Last updated on February 2018

Comparison of Ringer Lactate and Isotonic Acetate Solution as Perioperative Maintenance Fluid for Children


Brief description of study

In children fluids are supplemented during surgery to provide volume, to maintain blood glucose levels, electrolyte balance and to meet the ongoing fluid losses during surgery. Fluid replacement during surgery since decades has been based on the Holliday and Segar method.These authors proposed that water maintenance in children includes: 100 millilitre (ml)/100 kilocalorie (kcal) for the first 10 kg of body weight, 50mL/100 kcal for 11-20 kg and 20mL/100 kcal for every kilogram of body weight above 20 kg. The maintenance electrolyte requirements of 3 mEq/100 kcal for sodium and 2 mEq/100 kcal for potassium per day, were based upon the electrolyte composition of breast and cow's milk. Based on these recommendations hypotonic fluid (0.45% saline) was considered as the ideal fluid for maintenance in children undergoing surgery.

Since the past many years there have been many documented cases of hyponatremia after administration of hypotonic fluids with potential for serious neurological injury in this group of patients.The use of Holliday and Segar's formula to calculate the maintenance fluid regimen in postoperative children leads to an overestimation of the volume of fluid needed, as there is a low urine output in this period. The postoperative period is at risk for non-osmotic secretion of anti-diuretic hormone (ADH), which reduces the ability of kidney to excrete free water and carries risk for development of hyponatraemia.Authors in favour of hypotonic solutions feel that hyponatremia results from excessive volume of fluid and isotonic solutions have risk of hypernatremia, interstitial fluid overload, excessive sodium excretion, and hyperchloremic metabolic acidosis.

Based on the increased incidence of hyponatremia in children undergoing surgery, the paediatric anaesthesia societies [Society of Paediatric Anesthesia (SPA), Paediatric Anaesthesia Society of Great Britain and European society of Paediatric Anesthesia (ESPA)] put forward guidelines for the type and amount of fluid to be administered during surgery.Since then normal saline is the commonly used fluid during the perioperative period.However recent studies have shown that the use of normal saline is associated with development of hyperchloremic metabolic acidosis and poor outcome.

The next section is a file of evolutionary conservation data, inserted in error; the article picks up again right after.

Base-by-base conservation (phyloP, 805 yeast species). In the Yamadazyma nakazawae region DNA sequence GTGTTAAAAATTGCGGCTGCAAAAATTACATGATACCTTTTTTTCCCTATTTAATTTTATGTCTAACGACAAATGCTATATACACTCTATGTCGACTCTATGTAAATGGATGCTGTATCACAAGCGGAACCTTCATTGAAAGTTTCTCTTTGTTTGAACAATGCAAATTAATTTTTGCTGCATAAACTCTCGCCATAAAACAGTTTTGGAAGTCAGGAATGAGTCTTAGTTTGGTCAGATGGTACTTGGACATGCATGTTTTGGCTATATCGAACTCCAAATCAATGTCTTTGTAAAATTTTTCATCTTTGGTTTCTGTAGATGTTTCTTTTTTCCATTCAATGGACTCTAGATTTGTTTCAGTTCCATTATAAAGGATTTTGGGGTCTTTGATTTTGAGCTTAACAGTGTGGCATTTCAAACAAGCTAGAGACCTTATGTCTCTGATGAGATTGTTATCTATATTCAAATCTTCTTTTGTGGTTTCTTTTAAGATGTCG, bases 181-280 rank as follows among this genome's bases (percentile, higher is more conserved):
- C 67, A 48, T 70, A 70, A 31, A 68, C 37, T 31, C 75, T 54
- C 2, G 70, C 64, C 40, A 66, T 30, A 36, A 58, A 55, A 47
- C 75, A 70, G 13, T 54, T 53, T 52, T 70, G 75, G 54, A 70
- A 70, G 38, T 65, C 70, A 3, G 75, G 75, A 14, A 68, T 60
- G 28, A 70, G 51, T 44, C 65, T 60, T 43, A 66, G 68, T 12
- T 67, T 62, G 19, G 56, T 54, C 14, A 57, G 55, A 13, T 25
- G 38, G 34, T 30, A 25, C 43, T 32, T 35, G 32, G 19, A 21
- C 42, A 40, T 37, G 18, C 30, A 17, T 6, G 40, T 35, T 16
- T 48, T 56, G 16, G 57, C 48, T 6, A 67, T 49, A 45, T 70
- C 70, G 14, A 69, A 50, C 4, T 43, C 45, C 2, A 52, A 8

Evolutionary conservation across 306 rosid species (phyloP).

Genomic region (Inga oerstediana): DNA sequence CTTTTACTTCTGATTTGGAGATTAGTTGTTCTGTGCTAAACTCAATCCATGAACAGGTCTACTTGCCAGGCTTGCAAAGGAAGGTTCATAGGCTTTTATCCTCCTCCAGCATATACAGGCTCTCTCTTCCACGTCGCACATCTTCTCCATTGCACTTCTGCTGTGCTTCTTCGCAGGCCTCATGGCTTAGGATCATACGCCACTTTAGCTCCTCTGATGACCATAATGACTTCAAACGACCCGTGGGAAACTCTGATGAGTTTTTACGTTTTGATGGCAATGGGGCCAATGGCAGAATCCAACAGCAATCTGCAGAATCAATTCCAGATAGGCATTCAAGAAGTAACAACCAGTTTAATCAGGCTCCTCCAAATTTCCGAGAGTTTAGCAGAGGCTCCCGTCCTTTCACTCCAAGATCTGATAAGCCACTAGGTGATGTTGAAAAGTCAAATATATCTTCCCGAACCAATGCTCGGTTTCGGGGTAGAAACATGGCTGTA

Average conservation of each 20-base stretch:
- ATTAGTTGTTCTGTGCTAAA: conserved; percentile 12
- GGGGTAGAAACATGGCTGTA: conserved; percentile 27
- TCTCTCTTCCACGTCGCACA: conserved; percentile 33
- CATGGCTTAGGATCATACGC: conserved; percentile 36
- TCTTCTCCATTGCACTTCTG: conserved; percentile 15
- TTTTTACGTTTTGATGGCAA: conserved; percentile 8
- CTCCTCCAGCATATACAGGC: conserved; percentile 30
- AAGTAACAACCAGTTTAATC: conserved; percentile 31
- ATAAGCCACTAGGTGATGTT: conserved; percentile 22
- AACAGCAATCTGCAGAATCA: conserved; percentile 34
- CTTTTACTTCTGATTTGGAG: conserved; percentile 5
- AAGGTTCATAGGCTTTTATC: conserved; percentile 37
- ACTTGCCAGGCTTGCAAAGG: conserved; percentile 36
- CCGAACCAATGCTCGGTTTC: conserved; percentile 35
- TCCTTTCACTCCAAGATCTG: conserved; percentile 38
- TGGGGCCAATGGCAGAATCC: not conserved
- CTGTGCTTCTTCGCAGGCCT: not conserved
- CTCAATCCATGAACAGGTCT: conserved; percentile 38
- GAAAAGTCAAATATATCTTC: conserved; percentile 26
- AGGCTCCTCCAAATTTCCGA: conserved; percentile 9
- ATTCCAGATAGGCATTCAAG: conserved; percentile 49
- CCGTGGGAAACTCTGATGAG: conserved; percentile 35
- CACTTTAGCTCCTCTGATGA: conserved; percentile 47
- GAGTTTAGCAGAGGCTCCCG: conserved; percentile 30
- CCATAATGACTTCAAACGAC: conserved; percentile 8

Ringer lactate (RL) is a commonly used intravenous fluid during surgery and has been found to have decreased possibility of producing hyponatremia although it is a slightly hypotonic solution.Plasmalyte is an isotonic fluid which has been shown to maintain electrolyte balance and prevent hyponatremia as well as hyperchloremic acidosis in adult population.However plasmalyte has been less frequently used in paediatric population.Therefore this study is planned with the aim of comparing intravenous fluids, ringer lactate and plasmalyte in the perioperative period regarding the incidence of hyponatremia produced by these solutions, their effect on electrolytes and blood gases in children undergoing elective surgery.

Detailed Study Description

Fluid therapy is aimed to compensate for fasting which is required for surgery, to meet the ongoing fluid losses and to maintain electrolyte balance during surgery. Fluid deficit of a healthy child who is not fed parenterally may be estimated by multiplying hourly maintenance requirement for fluid by number of hours since the child's last oral intake (50% of deficit + maintenance in first hour, 25% of deficit + maintenance in second hour). Maintenance fluid therapy represents the volume of fluids and amount of electrolytes and glucose needed to replace anticipated physiological losses from breath, sweat and urine and to prevent hypoglycaemia. This maintains homeostasis while an individual is unable to control his/her own fluid intake while being operated. Replacement fluid represents the volume of fluid given to replace the volume lost during the surgical procedure. For 50 years, this therapy was based on Holliday and Segar's formula.

In 1957, Malcolm Holliday and William Segar published fluid management guide-lines for hospitalized children, which proposed to match children's water and electrolyte requirements on a weight-based calculation using: 100 ml/100 kcal for the first 10 kg of body weight, 50 ml/100 kcal for 11-20 kg and 20 ml/100 kcal for every kilogram of body weight above 20 kg. Their proposed maintenance electrolyte requirements of 3 meq/100 kcal of sodium (Na) per day and 2 meq/100 kcal of potassium (K) per day, were based upon the electrolyte composition of breast and cow's milk.